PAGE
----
The Three S’s of a Story

As a new writer I have discovered some of my own little tricks to get me started when I have a fresh story idea. I like to refer to my tricks as the 3 S’s. I don’t know if they will work for anyone else but they seem to help me at least get started with writing a children’s picture book or article.


Webster’s Dictionary: condensed statement or outline.

Once a story idea grabs me by the ankles and shakes me around a bit I like to come up with a synopsis. I think about the idea and what I might put on the back cover.  You know, that thing that gets a potential reader to want to buy it. I always read the covers of books before I buy them.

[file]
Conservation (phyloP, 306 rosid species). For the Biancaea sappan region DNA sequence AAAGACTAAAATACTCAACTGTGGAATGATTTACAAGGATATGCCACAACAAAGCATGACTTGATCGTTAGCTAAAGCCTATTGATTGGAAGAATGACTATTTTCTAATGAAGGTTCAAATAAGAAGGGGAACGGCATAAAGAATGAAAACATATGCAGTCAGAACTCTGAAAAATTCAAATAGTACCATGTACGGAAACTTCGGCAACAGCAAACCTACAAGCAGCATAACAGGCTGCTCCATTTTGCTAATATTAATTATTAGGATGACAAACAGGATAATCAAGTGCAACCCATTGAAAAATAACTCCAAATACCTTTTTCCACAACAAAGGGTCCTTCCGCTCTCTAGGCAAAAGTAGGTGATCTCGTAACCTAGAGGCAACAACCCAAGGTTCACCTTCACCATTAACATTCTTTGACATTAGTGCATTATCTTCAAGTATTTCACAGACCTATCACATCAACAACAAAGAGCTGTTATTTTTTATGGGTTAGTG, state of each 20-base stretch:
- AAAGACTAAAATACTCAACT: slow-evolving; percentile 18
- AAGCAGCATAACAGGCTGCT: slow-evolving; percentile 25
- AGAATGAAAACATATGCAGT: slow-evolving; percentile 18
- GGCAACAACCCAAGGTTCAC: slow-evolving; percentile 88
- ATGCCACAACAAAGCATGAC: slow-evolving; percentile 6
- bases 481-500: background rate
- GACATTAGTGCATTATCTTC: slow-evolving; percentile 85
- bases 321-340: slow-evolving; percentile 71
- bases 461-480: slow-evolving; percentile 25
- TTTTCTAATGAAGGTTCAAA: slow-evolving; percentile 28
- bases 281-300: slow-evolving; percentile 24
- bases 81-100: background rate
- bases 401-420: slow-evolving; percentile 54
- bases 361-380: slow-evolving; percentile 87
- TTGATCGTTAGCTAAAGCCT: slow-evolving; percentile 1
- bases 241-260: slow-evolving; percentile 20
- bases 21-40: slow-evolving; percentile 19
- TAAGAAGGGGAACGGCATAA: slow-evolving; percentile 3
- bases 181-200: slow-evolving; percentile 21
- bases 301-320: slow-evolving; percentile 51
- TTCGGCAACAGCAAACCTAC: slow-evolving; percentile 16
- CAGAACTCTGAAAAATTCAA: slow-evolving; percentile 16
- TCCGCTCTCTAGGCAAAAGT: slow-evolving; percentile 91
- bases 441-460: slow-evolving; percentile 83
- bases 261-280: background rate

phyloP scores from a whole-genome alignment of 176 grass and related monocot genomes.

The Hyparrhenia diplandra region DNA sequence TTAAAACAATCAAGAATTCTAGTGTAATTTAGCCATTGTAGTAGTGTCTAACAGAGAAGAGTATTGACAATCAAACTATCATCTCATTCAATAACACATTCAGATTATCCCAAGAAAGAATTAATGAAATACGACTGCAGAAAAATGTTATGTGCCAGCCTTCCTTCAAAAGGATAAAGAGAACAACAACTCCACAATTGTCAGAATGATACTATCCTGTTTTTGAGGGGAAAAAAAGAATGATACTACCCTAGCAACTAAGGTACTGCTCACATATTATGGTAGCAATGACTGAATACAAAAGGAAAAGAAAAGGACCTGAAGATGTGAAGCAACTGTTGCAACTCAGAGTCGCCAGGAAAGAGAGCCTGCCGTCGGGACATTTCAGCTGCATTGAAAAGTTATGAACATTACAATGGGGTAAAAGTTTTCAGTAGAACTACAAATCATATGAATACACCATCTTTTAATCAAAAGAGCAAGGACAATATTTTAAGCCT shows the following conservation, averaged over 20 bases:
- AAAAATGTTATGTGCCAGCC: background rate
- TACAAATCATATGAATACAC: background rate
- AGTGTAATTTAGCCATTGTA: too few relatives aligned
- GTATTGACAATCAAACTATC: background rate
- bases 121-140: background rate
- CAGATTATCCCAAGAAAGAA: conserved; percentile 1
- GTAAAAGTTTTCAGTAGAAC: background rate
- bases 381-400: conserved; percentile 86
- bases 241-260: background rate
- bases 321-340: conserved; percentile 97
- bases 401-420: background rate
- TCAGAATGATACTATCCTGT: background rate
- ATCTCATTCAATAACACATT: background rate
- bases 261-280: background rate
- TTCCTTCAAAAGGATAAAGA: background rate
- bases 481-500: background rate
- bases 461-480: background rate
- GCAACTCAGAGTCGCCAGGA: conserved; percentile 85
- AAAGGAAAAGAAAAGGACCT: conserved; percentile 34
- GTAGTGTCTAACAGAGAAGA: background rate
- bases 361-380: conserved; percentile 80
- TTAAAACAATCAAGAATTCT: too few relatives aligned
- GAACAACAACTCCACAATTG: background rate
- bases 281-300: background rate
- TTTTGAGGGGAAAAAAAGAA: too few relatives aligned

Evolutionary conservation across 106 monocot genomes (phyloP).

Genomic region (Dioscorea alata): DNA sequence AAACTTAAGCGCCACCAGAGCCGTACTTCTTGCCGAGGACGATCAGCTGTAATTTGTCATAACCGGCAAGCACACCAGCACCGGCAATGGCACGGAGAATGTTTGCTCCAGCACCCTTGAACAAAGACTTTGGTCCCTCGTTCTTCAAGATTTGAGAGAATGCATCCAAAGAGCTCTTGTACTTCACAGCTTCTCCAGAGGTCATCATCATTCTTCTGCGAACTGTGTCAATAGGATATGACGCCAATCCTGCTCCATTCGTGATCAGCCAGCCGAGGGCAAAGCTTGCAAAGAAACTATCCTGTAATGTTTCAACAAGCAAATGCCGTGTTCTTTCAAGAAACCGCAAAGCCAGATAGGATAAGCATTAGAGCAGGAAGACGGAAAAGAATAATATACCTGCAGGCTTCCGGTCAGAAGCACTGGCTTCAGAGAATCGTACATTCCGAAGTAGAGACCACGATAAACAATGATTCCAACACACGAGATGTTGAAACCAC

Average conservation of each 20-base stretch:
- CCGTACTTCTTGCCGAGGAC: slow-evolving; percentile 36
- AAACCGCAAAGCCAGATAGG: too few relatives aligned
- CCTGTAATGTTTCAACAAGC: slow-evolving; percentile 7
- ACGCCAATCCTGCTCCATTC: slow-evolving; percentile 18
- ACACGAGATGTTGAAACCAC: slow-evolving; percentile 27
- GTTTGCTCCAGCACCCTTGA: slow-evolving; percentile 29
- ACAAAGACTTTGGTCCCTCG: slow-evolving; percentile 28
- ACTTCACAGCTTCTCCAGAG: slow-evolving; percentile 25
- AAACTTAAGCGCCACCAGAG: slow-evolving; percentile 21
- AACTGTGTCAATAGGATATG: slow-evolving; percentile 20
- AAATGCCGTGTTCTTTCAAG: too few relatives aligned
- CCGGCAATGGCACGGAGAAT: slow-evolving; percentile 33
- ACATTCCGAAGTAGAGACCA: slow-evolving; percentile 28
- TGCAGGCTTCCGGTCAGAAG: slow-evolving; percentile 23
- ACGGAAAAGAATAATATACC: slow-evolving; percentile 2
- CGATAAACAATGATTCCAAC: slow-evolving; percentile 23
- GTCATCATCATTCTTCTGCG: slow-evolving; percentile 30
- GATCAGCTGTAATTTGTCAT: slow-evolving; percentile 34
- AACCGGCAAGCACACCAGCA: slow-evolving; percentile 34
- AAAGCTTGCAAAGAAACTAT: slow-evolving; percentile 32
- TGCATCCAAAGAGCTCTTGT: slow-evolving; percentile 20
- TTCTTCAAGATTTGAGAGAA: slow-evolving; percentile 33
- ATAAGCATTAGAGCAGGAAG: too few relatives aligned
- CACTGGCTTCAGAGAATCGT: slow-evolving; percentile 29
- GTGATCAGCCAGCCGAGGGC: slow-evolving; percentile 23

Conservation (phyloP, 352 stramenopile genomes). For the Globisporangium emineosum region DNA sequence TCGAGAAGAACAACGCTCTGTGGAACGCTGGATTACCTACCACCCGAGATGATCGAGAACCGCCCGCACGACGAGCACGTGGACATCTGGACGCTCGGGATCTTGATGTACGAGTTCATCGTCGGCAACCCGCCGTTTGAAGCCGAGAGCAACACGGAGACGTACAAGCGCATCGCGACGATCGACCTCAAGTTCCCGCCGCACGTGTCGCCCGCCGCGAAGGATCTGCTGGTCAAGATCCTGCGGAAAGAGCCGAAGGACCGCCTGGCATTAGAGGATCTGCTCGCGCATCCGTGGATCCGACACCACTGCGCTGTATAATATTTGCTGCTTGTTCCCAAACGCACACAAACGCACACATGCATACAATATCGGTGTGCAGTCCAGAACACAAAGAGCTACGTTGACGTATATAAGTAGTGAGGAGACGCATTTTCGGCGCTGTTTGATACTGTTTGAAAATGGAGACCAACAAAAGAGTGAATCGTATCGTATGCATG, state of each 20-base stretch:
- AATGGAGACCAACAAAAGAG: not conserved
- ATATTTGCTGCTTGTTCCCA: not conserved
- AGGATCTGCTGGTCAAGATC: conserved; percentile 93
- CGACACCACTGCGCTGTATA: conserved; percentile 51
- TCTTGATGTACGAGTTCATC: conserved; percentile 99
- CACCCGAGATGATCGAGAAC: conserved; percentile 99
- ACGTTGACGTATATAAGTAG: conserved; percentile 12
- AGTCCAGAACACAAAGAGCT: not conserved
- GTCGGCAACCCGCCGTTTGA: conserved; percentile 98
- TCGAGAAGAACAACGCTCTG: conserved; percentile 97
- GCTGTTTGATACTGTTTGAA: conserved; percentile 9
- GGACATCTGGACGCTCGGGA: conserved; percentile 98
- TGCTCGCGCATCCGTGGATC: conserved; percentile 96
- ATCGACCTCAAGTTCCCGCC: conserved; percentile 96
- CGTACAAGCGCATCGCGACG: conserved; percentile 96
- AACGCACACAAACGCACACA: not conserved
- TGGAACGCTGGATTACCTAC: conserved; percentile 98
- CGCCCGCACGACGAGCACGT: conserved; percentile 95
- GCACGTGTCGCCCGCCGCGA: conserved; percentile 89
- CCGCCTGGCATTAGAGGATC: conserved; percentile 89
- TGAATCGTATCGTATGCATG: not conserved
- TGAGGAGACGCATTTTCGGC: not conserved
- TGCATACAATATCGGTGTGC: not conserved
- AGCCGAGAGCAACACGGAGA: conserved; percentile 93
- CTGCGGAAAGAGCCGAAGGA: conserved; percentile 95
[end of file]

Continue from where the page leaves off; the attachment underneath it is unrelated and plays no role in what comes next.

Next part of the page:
Webster’s Dictionary: arrangement of elements.

I use structure to help me create the outline of my story idea. Structure helps me stay focused on my story. Structure is creating a plot, then moving onto the beginning, middle and end of the story idea.  I give myself as much detail about the story as possible and then I start writing.


Webster’s Dictionary: Distinct appearance or arrangement of parts.

Finally, I can shape the story into something interesting and fun.  I get everything typed, polished and ready for critique. My story idea has now been brought to life and ready to share.


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